Yes, there is always such an $M$.

To see this, first note that saying two representations of $G$ on a vector space $V$ are equivalent is the same as saying the two images of $G$ in $Gl(V)$ are conjugate by an element of $Gl(V)$. A theorem due to Mal'cev which can be found in

Mal'cev. On semisimple subgroups of lie groups. Amer. Math. Soc. Trans., 1:172-273, 1950.

proves that if $V$ is given a Hermitian inner product and both images of $G$ lie in $U(V)\subseteq Gl(V)$, then they are equivalent representations iff the images are conjugate by an element of $U(V)$. (This is also true replacing $U(n)$ by any odd dimensional orthogonal group, $SU(n)$, or $Sp(n)$, but needs to be modified slightly in the case of even dimensional orthogonal groups.)

So, if each of the groups in your list has a unique nontrivial $2n$-dimensional representation, we'll be done. Unfortunately, this is true of $Sp(n)$ only. The group $Sp(n)\times S^1$ has infinitely many (given as the tensor product of the standard representation with any nontrival 1-d rep of $S^1$). On the other hand, $SU(2n)$ has precisely two given by the standard representation or the complex conjugate of the standard representation. Finally, $U(2n)$ has two infinite familes given on the cover $SU(2n)\times S^1$ as a tensor product of either of $SU(2n)$s reps with any nontrivial $1$-dim rep of $S^1$.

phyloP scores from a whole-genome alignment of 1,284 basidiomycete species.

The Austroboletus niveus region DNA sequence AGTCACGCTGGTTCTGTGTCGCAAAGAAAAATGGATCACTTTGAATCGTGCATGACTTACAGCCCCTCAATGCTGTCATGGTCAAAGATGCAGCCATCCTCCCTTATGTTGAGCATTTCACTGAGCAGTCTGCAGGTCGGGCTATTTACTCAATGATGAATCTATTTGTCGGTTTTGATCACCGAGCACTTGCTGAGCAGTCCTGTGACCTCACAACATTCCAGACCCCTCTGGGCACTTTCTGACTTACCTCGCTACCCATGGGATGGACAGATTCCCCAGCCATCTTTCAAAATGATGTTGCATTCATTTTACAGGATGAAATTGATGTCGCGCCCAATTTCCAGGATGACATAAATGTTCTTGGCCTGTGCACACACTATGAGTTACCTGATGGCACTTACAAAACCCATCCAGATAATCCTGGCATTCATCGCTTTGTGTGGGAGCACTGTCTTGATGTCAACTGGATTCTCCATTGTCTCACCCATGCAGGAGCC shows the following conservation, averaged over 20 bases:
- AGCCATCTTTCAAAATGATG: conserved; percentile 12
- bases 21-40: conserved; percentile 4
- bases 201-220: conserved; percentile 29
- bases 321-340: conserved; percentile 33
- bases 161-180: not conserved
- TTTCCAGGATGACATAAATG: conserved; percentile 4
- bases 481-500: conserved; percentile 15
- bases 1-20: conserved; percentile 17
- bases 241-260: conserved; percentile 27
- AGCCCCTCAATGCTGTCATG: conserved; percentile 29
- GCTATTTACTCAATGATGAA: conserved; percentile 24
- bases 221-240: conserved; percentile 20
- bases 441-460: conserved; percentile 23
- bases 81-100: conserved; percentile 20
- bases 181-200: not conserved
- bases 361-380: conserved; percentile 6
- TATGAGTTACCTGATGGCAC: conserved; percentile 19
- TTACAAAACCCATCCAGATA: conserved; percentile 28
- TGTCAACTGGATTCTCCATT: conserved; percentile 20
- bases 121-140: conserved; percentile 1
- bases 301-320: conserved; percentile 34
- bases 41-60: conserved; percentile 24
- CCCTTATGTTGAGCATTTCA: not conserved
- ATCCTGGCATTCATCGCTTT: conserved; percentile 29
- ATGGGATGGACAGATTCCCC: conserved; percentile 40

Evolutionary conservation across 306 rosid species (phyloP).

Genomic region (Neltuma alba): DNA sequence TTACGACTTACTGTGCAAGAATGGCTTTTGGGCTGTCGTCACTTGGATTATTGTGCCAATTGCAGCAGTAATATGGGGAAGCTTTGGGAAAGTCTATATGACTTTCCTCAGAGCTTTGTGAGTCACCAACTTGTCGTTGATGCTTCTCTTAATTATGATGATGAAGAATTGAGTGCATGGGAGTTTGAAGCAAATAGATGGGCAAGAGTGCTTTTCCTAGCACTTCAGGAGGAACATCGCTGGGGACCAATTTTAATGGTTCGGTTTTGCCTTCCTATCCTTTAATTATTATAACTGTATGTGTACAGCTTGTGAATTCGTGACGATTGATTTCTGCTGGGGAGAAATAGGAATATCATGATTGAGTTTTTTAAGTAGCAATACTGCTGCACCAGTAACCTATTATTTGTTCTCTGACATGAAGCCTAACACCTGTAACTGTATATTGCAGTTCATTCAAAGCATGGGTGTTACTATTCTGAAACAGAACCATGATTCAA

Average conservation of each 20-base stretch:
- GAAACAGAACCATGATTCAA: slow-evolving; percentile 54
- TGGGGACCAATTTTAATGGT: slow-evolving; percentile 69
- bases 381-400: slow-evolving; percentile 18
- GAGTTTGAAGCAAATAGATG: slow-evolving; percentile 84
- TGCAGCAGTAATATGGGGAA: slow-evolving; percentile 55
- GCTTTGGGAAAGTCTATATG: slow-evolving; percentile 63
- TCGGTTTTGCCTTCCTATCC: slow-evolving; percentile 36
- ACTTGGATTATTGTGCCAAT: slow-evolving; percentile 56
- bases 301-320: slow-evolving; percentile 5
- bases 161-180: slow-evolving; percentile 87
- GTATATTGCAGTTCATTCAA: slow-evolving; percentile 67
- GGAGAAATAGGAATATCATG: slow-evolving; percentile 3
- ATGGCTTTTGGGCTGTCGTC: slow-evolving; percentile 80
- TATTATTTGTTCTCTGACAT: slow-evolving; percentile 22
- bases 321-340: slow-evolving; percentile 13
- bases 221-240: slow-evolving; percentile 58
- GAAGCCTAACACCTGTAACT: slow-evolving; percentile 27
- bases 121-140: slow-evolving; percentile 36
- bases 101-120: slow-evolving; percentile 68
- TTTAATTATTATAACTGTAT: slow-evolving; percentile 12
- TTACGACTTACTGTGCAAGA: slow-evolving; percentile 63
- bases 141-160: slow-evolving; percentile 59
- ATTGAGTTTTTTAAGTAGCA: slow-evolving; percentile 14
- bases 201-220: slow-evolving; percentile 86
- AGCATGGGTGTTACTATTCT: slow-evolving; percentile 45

Let me just focus on the case of $Sp(n)\times S^1$, the other cases being similar. Consider the tensor product of the standard $2n$-dimensional rep of $Sp(n)$ together with any nontrivial $1$-dimensional rep of $S^1$, say, of weight $k$. By precomposing with the cover $\pi:Sp(n)\times S^1\rightarrow Sp(n)\times S^1$ where $\pi(A,z) = (A,z^k)$, we see that the image of $Sp(n)\times S^1$ in $U(2n)$ under this representation is the same as if we use the weight $1$ (standard) rep of $S^1$. Now, Mal'cev's theorem implies that the image of $Sp(n)\times S^1$ is conjugate to the standard $Sp(n)\times S^1$.